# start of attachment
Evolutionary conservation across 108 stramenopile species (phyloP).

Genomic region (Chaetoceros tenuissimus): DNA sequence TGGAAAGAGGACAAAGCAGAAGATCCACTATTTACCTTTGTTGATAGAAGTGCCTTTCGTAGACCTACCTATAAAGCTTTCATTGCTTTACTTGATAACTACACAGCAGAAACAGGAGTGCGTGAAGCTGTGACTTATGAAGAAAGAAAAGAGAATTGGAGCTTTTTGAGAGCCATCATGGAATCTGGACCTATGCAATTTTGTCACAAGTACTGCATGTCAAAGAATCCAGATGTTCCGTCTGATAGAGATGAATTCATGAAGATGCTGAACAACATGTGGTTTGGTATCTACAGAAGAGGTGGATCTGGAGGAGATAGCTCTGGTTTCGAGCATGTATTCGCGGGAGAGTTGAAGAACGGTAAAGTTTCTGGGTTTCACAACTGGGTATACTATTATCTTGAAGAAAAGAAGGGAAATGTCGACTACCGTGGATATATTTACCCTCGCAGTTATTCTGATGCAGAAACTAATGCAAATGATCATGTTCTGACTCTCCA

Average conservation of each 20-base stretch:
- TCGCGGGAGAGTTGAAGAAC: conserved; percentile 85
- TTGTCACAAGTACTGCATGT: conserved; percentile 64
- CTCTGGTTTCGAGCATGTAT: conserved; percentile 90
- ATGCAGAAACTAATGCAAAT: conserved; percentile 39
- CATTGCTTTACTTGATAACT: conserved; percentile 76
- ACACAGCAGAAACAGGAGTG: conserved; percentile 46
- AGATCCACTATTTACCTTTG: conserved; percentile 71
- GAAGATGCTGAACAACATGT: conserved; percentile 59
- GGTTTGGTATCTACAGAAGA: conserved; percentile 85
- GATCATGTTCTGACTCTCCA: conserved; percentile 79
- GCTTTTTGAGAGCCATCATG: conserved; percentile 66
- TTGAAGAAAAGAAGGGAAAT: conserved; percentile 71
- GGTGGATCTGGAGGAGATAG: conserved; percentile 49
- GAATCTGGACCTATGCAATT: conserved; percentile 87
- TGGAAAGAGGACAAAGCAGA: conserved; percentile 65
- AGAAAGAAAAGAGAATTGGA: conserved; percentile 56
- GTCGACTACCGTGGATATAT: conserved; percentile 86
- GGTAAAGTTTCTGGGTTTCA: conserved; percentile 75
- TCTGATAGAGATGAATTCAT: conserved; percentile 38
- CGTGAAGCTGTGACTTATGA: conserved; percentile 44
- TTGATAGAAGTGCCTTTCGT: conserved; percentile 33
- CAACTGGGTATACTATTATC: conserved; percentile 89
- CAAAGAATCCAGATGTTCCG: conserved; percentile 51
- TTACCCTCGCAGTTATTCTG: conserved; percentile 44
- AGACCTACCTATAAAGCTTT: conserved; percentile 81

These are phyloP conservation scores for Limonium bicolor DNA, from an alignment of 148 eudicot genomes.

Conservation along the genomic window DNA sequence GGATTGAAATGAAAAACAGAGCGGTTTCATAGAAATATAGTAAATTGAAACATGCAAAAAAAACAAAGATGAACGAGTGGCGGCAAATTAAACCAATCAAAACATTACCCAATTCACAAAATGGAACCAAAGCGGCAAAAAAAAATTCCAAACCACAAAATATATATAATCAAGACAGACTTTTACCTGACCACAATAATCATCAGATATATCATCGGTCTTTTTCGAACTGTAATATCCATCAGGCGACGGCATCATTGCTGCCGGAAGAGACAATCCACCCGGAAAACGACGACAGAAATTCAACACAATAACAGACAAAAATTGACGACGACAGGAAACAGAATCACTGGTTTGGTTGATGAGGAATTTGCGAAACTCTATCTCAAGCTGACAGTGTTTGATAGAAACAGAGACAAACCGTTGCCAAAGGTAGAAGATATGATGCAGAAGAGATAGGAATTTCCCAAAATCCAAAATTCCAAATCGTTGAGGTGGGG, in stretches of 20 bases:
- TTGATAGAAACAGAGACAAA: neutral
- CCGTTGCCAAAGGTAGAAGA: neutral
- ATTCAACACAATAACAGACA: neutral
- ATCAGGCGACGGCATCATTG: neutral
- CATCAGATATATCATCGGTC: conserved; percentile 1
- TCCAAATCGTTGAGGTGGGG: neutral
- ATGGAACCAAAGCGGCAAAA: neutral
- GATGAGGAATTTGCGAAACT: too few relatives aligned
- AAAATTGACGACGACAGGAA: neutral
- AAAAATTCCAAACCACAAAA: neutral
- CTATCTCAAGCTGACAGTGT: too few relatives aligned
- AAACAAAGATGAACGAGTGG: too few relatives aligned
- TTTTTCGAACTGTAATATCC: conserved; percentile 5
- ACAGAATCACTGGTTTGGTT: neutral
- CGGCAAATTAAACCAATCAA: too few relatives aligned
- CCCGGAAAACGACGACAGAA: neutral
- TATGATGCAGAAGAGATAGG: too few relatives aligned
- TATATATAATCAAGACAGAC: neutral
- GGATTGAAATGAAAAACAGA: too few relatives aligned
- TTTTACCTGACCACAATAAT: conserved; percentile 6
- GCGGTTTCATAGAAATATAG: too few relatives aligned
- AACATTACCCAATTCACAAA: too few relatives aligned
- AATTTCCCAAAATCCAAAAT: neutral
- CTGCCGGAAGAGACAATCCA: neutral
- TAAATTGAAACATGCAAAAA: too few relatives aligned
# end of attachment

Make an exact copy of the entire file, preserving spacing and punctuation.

Evolutionary conservation across 108 stramenopile species (phyloP).

Genomic region (Chaetoceros tenuissimus): DNA sequence TGGAAAGAGGACAAAGCAGAAGATCCACTATTTACCTTTGTTGATAGAAGTGCCTTTCGTAGACCTACCTATAAAGCTTTCATTGCTTTACTTGATAACTACACAGCAGAAACAGGAGTGCGTGAAGCTGTGACTTATGAAGAAAGAAAAGAGAATTGGAGCTTTTTGAGAGCCATCATGGAATCTGGACCTATGCAATTTTGTCACAAGTACTGCATGTCAAAGAATCCAGATGTTCCGTCTGATAGAGATGAATTCATGAAGATGCTGAACAACATGTGGTTTGGTATCTACAGAAGAGGTGGATCTGGAGGAGATAGCTCTGGTTTCGAGCATGTATTCGCGGGAGAGTTGAAGAACGGTAAAGTTTCTGGGTTTCACAACTGGGTATACTATTATCTTGAAGAAAAGAAGGGAAATGTCGACTACCGTGGATATATTTACCCTCGCAGTTATTCTGATGCAGAAACTAATGCAAATGATCATGTTCTGACTCTCCA

Average conservation of each 20-base stretch:
- TCGCGGGAGAGTTGAAGAAC: conserved; percentile 85
- TTGTCACAAGTACTGCATGT: conserved; percentile 64
- CTCTGGTTTCGAGCATGTAT: conserved; percentile 90
- ATGCAGAAACTAATGCAAAT: conserved; percentile 39
- CATTGCTTTACTTGATAACT: conserved; percentile 76
- ACACAGCAGAAACAGGAGTG: conserved; percentile 46
- AGATCCACTATTTACCTTTG: conserved; percentile 71
- GAAGATGCTGAACAACATGT: conserved; percentile 59
- GGTTTGGTATCTACAGAAGA: conserved; percentile 85
- GATCATGTTCTGACTCTCCA: conserved; percentile 79
- GCTTTTTGAGAGCCATCATG: conserved; percentile 66
- TTGAAGAAAAGAAGGGAAAT: conserved; percentile 71
- GGTGGATCTGGAGGAGATAG: conserved; percentile 49
- GAATCTGGACCTATGCAATT: conserved; percentile 87
- TGGAAAGAGGACAAAGCAGA: conserved; percentile 65
- AGAAAGAAAAGAGAATTGGA: conserved; percentile 56
- GTCGACTACCGTGGATATAT: conserved; percentile 86
- GGTAAAGTTTCTGGGTTTCA: conserved; percentile 75
- TCTGATAGAGATGAATTCAT: conserved; percentile 38
- CGTGAAGCTGTGACTTATGA: conserved; percentile 44
- TTGATAGAAGTGCCTTTCGT: conserved; percentile 33
- CAACTGGGTATACTATTATC: conserved; percentile 89
- CAAAGAATCCAGATGTTCCG: conserved; percentile 51
- TTACCCTCGCAGTTATTCTG: conserved; percentile 44
- AGACCTACCTATAAAGCTTT: conserved; percentile 81

These are phyloP conservation scores for Limonium bicolor DNA, from an alignment of 148 eudicot genomes.

Conservation along the genomic window DNA sequence GGATTGAAATGAAAAACAGAGCGGTTTCATAGAAATATAGTAAATTGAAACATGCAAAAAAAACAAAGATGAACGAGTGGCGGCAAATTAAACCAATCAAAACATTACCCAATTCACAAAATGGAACCAAAGCGGCAAAAAAAAATTCCAAACCACAAAATATATATAATCAAGACAGACTTTTACCTGACCACAATAATCATCAGATATATCATCGGTCTTTTTCGAACTGTAATATCCATCAGGCGACGGCATCATTGCTGCCGGAAGAGACAATCCACCCGGAAAACGACGACAGAAATTCAACACAATAACAGACAAAAATTGACGACGACAGGAAACAGAATCACTGGTTTGGTTGATGAGGAATTTGCGAAACTCTATCTCAAGCTGACAGTGTTTGATAGAAACAGAGACAAACCGTTGCCAAAGGTAGAAGATATGATGCAGAAGAGATAGGAATTTCCCAAAATCCAAAATTCCAAATCGTTGAGGTGGGG, in stretches of 20 bases:
- TTGATAGAAACAGAGACAAA: neutral
- CCGTTGCCAAAGGTAGAAGA: neutral
- ATTCAACACAATAACAGACA: neutral
- ATCAGGCGACGGCATCATTG: neutral
- CATCAGATATATCATCGGTC: conserved; percentile 1
- TCCAAATCGTTGAGGTGGGG: neutral
- ATGGAACCAAAGCGGCAAAA: neutral
- GATGAGGAATTTGCGAAACT: too few relatives aligned
- AAAATTGACGACGACAGGAA: neutral
- AAAAATTCCAAACCACAAAA: neutral
- CTATCTCAAGCTGACAGTGT: too few relatives aligned
- AAACAAAGATGAACGAGTGG: too few relatives aligned
- TTTTTCGAACTGTAATATCC: conserved; percentile 5
- ACAGAATCACTGGTTTGGTT: neutral
- CGGCAAATTAAACCAATCAA: too few relatives aligned
- CCCGGAAAACGACGACAGAA: neutral
- TATGATGCAGAAGAGATAGG: too few relatives aligned
- TATATATAATCAAGACAGAC: neutral
- GGATTGAAATGAAAAACAGA: too few relatives aligned
- TTTTACCTGACCACAATAAT: conserved; percentile 6
- GCGGTTTCATAGAAATATAG: too few relatives aligned
- AACATTACCCAATTCACAAA: too few relatives aligned
- AATTTCCCAAAATCCAAAAT: neutral
- CTGCCGGAAGAGACAATCCA: neutral
- TAAATTGAAACATGCAAAAA: too few relatives aligned